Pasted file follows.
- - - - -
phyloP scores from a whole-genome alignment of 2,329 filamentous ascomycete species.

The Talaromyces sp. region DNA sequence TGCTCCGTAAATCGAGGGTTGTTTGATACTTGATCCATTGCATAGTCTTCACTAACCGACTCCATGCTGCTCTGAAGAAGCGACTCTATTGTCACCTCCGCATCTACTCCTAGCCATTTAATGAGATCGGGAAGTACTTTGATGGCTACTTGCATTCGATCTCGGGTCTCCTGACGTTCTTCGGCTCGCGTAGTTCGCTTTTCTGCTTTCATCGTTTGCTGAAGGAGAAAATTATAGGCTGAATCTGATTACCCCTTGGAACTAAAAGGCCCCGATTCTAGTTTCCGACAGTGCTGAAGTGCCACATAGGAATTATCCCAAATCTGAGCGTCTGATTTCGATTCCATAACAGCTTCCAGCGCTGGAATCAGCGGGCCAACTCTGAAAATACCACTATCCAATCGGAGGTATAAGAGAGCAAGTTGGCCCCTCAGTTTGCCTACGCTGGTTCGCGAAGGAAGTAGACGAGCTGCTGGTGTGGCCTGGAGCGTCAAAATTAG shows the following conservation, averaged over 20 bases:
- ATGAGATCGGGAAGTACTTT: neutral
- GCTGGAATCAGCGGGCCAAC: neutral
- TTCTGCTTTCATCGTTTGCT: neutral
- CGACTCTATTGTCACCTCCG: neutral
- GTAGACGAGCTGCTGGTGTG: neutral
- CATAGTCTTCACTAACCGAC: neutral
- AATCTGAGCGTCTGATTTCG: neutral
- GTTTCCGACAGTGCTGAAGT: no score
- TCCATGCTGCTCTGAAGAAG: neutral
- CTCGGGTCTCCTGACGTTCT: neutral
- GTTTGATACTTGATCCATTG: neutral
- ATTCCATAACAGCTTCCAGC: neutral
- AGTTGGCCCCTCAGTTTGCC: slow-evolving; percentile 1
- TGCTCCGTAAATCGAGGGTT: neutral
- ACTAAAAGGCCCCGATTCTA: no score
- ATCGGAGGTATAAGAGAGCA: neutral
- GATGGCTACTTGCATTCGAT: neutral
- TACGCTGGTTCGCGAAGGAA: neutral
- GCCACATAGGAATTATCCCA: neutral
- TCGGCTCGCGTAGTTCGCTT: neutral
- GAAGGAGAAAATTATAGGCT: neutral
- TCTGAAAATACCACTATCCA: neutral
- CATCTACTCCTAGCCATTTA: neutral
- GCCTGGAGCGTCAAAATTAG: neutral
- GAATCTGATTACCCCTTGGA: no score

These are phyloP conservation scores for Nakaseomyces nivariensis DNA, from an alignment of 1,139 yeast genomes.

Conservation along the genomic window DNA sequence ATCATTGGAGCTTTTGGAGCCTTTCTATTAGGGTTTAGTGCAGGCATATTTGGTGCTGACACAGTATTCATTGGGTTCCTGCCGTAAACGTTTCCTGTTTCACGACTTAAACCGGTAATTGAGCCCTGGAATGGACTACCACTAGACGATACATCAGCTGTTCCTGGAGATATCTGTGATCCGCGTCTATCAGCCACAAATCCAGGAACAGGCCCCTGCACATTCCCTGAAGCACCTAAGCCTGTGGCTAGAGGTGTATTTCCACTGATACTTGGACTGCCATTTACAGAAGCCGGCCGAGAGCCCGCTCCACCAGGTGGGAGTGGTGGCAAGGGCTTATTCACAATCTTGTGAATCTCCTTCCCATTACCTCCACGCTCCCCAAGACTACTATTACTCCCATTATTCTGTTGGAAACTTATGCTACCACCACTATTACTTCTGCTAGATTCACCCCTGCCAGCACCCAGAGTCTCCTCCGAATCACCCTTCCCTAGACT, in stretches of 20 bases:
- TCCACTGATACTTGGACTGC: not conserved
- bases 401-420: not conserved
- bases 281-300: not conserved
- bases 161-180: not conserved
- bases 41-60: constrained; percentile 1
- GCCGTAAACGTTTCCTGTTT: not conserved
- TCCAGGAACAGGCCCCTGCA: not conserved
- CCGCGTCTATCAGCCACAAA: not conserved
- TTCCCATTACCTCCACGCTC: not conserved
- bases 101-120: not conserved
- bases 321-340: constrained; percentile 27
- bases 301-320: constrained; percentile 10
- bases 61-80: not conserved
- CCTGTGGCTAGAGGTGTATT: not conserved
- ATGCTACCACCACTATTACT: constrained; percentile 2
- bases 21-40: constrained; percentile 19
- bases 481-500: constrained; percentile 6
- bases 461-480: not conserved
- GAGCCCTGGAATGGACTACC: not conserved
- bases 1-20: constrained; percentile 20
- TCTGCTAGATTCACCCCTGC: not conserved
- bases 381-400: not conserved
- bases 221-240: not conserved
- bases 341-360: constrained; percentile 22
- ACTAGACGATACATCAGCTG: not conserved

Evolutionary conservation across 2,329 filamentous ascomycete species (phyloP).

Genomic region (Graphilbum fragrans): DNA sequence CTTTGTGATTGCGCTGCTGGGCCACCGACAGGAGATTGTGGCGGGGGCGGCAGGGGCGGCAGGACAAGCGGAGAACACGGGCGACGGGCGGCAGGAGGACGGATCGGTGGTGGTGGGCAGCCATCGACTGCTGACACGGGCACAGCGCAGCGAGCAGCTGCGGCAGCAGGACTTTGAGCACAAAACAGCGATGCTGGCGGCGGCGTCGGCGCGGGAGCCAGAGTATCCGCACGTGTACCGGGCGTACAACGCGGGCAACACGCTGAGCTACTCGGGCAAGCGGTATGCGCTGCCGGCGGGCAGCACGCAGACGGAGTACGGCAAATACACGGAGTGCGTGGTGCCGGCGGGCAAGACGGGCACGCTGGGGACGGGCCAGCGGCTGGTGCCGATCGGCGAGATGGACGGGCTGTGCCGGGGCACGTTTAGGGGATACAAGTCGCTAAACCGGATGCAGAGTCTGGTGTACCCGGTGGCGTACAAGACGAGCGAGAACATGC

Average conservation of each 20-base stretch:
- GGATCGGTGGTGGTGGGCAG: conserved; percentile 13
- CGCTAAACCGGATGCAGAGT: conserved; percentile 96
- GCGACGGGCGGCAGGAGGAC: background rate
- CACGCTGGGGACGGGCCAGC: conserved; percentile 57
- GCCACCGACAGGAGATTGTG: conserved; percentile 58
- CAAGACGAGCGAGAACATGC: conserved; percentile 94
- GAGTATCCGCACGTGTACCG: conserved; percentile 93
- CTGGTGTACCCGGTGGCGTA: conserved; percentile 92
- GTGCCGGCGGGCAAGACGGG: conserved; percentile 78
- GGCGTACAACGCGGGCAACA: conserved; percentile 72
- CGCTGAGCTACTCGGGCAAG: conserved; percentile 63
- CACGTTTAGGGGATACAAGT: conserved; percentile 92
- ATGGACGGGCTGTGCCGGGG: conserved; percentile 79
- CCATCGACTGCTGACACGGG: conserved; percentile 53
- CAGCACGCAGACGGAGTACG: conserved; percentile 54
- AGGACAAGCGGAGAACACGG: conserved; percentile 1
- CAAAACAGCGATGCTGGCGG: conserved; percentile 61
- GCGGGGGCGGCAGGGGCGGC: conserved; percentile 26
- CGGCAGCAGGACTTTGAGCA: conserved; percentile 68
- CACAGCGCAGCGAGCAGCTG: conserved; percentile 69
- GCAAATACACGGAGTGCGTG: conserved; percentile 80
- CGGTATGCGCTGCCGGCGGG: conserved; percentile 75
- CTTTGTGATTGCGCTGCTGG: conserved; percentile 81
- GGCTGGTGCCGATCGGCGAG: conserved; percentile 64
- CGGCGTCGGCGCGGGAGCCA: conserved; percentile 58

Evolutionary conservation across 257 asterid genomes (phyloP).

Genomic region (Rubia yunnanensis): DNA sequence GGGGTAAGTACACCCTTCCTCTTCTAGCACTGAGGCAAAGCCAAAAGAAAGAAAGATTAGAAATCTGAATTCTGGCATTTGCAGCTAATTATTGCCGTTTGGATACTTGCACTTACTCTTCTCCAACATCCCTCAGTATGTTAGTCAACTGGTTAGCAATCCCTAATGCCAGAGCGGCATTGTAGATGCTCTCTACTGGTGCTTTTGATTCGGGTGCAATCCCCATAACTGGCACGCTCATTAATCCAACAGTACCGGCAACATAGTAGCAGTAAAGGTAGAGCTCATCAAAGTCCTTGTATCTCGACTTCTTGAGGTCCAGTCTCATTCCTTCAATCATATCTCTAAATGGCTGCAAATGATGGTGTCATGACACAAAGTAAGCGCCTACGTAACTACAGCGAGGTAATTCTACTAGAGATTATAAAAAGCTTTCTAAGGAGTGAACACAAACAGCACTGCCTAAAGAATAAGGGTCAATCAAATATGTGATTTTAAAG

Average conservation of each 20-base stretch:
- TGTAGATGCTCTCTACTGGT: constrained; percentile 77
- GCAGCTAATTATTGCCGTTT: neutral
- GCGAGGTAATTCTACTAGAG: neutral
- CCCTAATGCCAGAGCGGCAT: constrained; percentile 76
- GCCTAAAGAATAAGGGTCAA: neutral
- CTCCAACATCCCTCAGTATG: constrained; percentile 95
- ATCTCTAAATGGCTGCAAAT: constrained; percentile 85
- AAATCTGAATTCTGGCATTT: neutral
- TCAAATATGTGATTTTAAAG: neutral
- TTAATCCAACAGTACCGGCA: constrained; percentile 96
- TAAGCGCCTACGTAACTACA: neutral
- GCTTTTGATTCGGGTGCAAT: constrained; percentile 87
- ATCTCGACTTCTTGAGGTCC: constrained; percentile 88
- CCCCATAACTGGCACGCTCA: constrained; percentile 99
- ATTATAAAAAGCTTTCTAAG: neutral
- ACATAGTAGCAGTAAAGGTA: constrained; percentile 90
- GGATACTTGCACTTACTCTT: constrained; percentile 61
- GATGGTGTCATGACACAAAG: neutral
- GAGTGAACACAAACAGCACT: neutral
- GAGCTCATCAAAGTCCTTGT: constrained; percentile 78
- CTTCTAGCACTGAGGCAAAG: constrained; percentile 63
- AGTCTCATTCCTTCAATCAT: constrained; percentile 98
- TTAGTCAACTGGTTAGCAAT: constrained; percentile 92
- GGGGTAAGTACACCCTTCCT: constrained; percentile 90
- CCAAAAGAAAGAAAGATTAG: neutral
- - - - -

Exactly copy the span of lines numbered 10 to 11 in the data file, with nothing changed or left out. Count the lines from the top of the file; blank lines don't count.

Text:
- GTTTCCGACAGTGCTGAAGT: no score
- TCCATGCTGCTCTGAAGAAG: neutral